Love & sex

The Gay Berliner: Meet me in the bathroom

A new exhibition makes Walter Crasshole wonder: whatever happened to gay sex in public toilets?

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A new exhibition makes Walter Crasshole wonder: whatever happened to gay sex in public toilets?

M y most recent toilet hookup was a failure. Sort of. It was Schwuz’s final London Calling party and the last thing I was looking for was anonymous sex. The club’s bright, unisex (and hygienic) toilets aren’t really conducive to doing much more than drugs. But that night, as I saddled up to the urinal to relieve myself, a cute, young Mediterranean-looking guy saddled right up next to me and pulled out a member that was ready for far more than just a leak. So I dragged him into a cubicle and got ready for a little fun. This was how they did it in the olden days, right? But that’s when the failure set in. My young companion wasn’t as ready in his head as he was below the belt. After 30 seconds of fumbling around with each other, he left in flushed panic. But no matter. I was continuing a gay legacy.

Yes, before the days of darkrooms and Grindr, Berlin gays got their anonymous jollies in public johns. It’s currently the topic of a brilliant exhibition at the Schwules Museum called Fenster zum Klo (a nod to Frank Ripploh’s West Berlin gay film Taxi zum Klo). In a mix of photos and artefacts, French photographer Marc Martin describes the history of public toilets as cruising hotspots, as well as their significance. “Within these atypical places of transience and sociability, social differences were blurred and otherwise separated cultures briefly mixed,” he writes in his introduction.

But this is not only a sociological study. There are plenty of facts to take home, the kind you won’t be sharing with Oma. For example, here in Berlin, public toilets used to be nicknamed “Café Achteck” for their original octagonal shape. And even I was surprised by some of the things my gay forefathers got up to in there (I’ll leave what the French “Soupeurs” did with baguettes to your imagination).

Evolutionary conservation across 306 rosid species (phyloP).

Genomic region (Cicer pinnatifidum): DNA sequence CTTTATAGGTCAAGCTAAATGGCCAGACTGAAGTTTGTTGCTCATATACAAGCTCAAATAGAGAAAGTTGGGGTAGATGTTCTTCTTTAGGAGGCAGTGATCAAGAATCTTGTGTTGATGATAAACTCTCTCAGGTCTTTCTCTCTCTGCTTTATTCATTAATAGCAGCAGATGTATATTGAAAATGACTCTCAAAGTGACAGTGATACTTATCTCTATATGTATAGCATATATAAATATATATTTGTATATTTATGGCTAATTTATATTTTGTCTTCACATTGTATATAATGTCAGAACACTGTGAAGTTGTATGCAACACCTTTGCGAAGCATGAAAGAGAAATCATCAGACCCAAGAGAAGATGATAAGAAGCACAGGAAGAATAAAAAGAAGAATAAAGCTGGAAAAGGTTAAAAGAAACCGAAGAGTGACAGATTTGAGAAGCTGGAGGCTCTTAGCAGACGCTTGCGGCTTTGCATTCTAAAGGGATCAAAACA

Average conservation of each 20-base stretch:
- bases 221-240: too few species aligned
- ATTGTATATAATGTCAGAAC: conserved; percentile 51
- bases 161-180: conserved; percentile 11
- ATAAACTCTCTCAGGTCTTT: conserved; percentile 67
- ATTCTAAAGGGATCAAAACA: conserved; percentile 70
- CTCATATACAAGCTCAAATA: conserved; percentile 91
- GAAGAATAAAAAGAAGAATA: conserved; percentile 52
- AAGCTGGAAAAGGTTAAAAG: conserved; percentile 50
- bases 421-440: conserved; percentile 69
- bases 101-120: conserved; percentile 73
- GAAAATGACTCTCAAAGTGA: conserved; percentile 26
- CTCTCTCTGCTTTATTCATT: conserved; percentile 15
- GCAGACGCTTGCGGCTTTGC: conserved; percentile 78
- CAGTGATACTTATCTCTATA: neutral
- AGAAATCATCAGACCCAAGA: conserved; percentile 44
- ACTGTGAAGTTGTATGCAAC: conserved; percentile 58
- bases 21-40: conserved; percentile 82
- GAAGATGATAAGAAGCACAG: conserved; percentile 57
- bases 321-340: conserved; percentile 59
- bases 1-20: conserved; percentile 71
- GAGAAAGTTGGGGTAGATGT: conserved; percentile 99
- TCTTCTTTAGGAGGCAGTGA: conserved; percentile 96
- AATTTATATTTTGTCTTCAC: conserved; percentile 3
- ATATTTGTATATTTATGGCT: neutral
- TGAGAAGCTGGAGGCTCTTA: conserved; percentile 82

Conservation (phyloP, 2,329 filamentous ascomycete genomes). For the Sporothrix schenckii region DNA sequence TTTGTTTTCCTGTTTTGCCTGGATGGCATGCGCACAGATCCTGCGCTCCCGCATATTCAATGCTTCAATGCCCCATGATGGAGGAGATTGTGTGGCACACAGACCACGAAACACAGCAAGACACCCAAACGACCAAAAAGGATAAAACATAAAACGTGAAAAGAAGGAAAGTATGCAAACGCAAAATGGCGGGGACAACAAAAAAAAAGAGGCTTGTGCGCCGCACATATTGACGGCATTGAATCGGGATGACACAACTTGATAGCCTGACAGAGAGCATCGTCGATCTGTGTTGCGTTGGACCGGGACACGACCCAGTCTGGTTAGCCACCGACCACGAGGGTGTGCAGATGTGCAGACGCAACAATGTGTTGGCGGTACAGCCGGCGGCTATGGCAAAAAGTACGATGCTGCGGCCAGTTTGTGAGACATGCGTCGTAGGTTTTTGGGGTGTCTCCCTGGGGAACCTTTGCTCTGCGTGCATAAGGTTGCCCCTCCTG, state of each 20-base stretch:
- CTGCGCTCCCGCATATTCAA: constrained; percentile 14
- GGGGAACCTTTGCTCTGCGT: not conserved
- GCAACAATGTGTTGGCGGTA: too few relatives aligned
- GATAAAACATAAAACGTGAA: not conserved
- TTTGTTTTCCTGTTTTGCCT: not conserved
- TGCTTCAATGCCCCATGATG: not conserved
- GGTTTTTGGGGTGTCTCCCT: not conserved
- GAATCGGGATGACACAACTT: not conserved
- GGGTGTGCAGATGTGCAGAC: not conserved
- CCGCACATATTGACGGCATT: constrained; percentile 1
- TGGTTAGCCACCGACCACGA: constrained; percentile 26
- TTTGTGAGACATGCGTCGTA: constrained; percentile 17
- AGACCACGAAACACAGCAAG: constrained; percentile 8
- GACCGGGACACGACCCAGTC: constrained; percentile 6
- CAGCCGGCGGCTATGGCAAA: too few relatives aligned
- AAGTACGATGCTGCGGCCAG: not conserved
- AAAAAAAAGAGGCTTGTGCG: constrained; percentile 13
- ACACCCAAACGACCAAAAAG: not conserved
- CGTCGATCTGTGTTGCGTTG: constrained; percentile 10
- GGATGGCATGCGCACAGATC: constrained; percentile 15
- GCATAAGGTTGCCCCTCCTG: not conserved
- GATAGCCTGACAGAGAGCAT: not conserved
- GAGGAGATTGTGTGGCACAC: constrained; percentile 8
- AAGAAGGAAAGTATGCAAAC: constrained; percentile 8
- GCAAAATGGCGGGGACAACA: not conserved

But now that public sex has made it to museums, does that mean it’s over? The answer is a resounding jein. There’s certainly less toilet sex out there. Berlin’s historic pissoirs have mostly been demolished or turned into burger joints, and those robotic self-cleaning 50-cent City Toilettes just don’t have the same appeal as ye olde Café Achteck. The johns in Tiergarten’s Victory Column used to be the hotspot for punters in Berlin, but the only excitement I ever witnessed there was three junkies crowded into a tiny stall, moaning from something other than sexual gratification.

Of course, that doesn’t mean we gays are having less anonymous sex. Berlin’s darkrooms and sex clubs offer plenty of that, for a price. The atmosphere of cruising still exists in every exchanged glance between men in Ficken3000 or Connection Club in Schöneberg – and yes, sometimes the smell of piss comes with it. And of course, there’s Grindr. Anonymous sex delivery. The frisson of public encounters may have been replaced by the convenience of clicking, but it’s still a subversive way to get your rocks off while “blurring social differences”.

I may never have the kind of anonymous public toilet sex that my gay granddaddies did in the 20th century, but I can still continue the tradition by slutting it up against the grain. And thanks to the exhibition at the Schwules Museum, I will think of them every time I take a piss. I’ll also stop eating baguettes for a while.

Fenster zum Klo, through Feb 5 | Schwules Museum, Schöneberg